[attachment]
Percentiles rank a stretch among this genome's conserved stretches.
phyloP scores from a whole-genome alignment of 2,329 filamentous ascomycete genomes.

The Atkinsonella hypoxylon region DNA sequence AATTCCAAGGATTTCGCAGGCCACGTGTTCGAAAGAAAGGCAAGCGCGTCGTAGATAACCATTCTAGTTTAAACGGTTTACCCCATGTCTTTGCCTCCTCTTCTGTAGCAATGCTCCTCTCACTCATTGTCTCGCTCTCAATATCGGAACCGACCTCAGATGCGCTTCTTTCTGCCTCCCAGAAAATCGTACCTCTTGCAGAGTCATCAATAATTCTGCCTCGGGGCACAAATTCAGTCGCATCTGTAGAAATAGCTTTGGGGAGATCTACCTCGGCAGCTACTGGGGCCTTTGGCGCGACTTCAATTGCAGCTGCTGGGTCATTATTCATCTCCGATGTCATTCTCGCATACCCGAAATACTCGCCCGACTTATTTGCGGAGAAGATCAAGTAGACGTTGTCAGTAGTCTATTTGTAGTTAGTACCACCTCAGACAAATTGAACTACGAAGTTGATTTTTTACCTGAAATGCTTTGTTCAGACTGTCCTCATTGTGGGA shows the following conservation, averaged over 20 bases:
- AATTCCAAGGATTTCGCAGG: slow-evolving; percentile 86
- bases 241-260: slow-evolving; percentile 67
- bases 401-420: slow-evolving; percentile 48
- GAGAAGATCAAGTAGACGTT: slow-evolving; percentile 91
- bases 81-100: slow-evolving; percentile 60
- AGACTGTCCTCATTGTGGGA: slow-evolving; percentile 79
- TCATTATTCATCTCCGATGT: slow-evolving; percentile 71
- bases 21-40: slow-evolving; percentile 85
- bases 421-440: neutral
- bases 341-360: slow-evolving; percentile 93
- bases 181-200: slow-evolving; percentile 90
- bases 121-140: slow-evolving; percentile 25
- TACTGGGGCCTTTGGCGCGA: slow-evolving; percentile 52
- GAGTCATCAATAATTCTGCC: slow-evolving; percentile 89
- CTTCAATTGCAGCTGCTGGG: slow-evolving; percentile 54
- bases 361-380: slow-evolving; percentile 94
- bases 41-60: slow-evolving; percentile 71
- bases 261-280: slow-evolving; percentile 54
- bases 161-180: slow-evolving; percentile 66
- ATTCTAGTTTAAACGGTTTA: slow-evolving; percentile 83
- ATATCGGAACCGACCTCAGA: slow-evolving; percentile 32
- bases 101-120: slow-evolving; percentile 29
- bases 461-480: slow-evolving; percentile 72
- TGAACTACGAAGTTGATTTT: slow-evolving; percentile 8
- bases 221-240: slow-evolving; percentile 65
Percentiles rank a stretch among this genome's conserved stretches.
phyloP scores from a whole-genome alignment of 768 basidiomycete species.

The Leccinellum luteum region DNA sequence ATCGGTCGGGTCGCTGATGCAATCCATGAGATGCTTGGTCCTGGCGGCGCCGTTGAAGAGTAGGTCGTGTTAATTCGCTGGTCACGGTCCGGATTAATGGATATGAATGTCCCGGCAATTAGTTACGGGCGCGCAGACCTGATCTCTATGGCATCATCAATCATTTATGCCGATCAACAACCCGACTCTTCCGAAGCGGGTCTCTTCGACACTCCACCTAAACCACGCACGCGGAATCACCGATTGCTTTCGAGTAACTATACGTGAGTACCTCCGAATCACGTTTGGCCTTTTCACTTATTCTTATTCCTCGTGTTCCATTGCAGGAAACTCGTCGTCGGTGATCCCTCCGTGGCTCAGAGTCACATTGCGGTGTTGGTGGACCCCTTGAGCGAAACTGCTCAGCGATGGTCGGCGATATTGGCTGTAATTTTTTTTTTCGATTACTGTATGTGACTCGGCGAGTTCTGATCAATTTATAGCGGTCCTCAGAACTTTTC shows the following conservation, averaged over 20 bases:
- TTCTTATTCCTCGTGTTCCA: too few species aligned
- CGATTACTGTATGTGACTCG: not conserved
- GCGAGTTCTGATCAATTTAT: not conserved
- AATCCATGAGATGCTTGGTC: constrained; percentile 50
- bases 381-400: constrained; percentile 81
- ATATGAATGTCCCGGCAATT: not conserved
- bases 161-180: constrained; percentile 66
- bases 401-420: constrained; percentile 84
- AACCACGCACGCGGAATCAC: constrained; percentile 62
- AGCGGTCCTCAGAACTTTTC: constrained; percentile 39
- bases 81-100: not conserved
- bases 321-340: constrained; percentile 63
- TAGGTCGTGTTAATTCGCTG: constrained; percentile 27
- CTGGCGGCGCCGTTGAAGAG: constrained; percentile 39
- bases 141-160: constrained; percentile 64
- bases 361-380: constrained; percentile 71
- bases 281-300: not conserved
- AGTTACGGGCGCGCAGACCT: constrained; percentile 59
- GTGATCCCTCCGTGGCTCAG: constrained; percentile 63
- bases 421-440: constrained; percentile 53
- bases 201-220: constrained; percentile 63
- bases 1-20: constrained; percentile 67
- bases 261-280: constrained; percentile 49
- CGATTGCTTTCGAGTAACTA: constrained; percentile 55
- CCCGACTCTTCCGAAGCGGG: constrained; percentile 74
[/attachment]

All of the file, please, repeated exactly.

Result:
Percentiles rank a stretch among this genome's conserved stretches.
phyloP scores from a whole-genome alignment of 2,329 filamentous ascomycete genomes.

The Atkinsonella hypoxylon region DNA sequence AATTCCAAGGATTTCGCAGGCCACGTGTTCGAAAGAAAGGCAAGCGCGTCGTAGATAACCATTCTAGTTTAAACGGTTTACCCCATGTCTTTGCCTCCTCTTCTGTAGCAATGCTCCTCTCACTCATTGTCTCGCTCTCAATATCGGAACCGACCTCAGATGCGCTTCTTTCTGCCTCCCAGAAAATCGTACCTCTTGCAGAGTCATCAATAATTCTGCCTCGGGGCACAAATTCAGTCGCATCTGTAGAAATAGCTTTGGGGAGATCTACCTCGGCAGCTACTGGGGCCTTTGGCGCGACTTCAATTGCAGCTGCTGGGTCATTATTCATCTCCGATGTCATTCTCGCATACCCGAAATACTCGCCCGACTTATTTGCGGAGAAGATCAAGTAGACGTTGTCAGTAGTCTATTTGTAGTTAGTACCACCTCAGACAAATTGAACTACGAAGTTGATTTTTTACCTGAAATGCTTTGTTCAGACTGTCCTCATTGTGGGA shows the following conservation, averaged over 20 bases:
- AATTCCAAGGATTTCGCAGG: slow-evolving; percentile 86
- bases 241-260: slow-evolving; percentile 67
- bases 401-420: slow-evolving; percentile 48
- GAGAAGATCAAGTAGACGTT: slow-evolving; percentile 91
- bases 81-100: slow-evolving; percentile 60
- AGACTGTCCTCATTGTGGGA: slow-evolving; percentile 79
- TCATTATTCATCTCCGATGT: slow-evolving; percentile 71
- bases 21-40: slow-evolving; percentile 85
- bases 421-440: neutral
- bases 341-360: slow-evolving; percentile 93
- bases 181-200: slow-evolving; percentile 90
- bases 121-140: slow-evolving; percentile 25
- TACTGGGGCCTTTGGCGCGA: slow-evolving; percentile 52
- GAGTCATCAATAATTCTGCC: slow-evolving; percentile 89
- CTTCAATTGCAGCTGCTGGG: slow-evolving; percentile 54
- bases 361-380: slow-evolving; percentile 94
- bases 41-60: slow-evolving; percentile 71
- bases 261-280: slow-evolving; percentile 54
- bases 161-180: slow-evolving; percentile 66
- ATTCTAGTTTAAACGGTTTA: slow-evolving; percentile 83
- ATATCGGAACCGACCTCAGA: slow-evolving; percentile 32
- bases 101-120: slow-evolving; percentile 29
- bases 461-480: slow-evolving; percentile 72
- TGAACTACGAAGTTGATTTT: slow-evolving; percentile 8
- bases 221-240: slow-evolving; percentile 65
Percentiles rank a stretch among this genome's conserved stretches.
phyloP scores from a whole-genome alignment of 768 basidiomycete species.

The Leccinellum luteum region DNA sequence ATCGGTCGGGTCGCTGATGCAATCCATGAGATGCTTGGTCCTGGCGGCGCCGTTGAAGAGTAGGTCGTGTTAATTCGCTGGTCACGGTCCGGATTAATGGATATGAATGTCCCGGCAATTAGTTACGGGCGCGCAGACCTGATCTCTATGGCATCATCAATCATTTATGCCGATCAACAACCCGACTCTTCCGAAGCGGGTCTCTTCGACACTCCACCTAAACCACGCACGCGGAATCACCGATTGCTTTCGAGTAACTATACGTGAGTACCTCCGAATCACGTTTGGCCTTTTCACTTATTCTTATTCCTCGTGTTCCATTGCAGGAAACTCGTCGTCGGTGATCCCTCCGTGGCTCAGAGTCACATTGCGGTGTTGGTGGACCCCTTGAGCGAAACTGCTCAGCGATGGTCGGCGATATTGGCTGTAATTTTTTTTTTCGATTACTGTATGTGACTCGGCGAGTTCTGATCAATTTATAGCGGTCCTCAGAACTTTTC shows the following conservation, averaged over 20 bases:
- TTCTTATTCCTCGTGTTCCA: too few species aligned
- CGATTACTGTATGTGACTCG: not conserved
- GCGAGTTCTGATCAATTTAT: not conserved
- AATCCATGAGATGCTTGGTC: constrained; percentile 50
- bases 381-400: constrained; percentile 81
- ATATGAATGTCCCGGCAATT: not conserved
- bases 161-180: constrained; percentile 66
- bases 401-420: constrained; percentile 84
- AACCACGCACGCGGAATCAC: constrained; percentile 62
- AGCGGTCCTCAGAACTTTTC: constrained; percentile 39
- bases 81-100: not conserved
- bases 321-340: constrained; percentile 63
- TAGGTCGTGTTAATTCGCTG: constrained; percentile 27
- CTGGCGGCGCCGTTGAAGAG: constrained; percentile 39
- bases 141-160: constrained; percentile 64
- bases 361-380: constrained; percentile 71
- bases 281-300: not conserved
- AGTTACGGGCGCGCAGACCT: constrained; percentile 59
- GTGATCCCTCCGTGGCTCAG: constrained; percentile 63
- bases 421-440: constrained; percentile 53
- bases 201-220: constrained; percentile 63
- bases 1-20: constrained; percentile 67
- bases 261-280: constrained; percentile 49
- CGATTGCTTTCGAGTAACTA: constrained; percentile 55
- CCCGACTCTTCCGAAGCGGG: constrained; percentile 74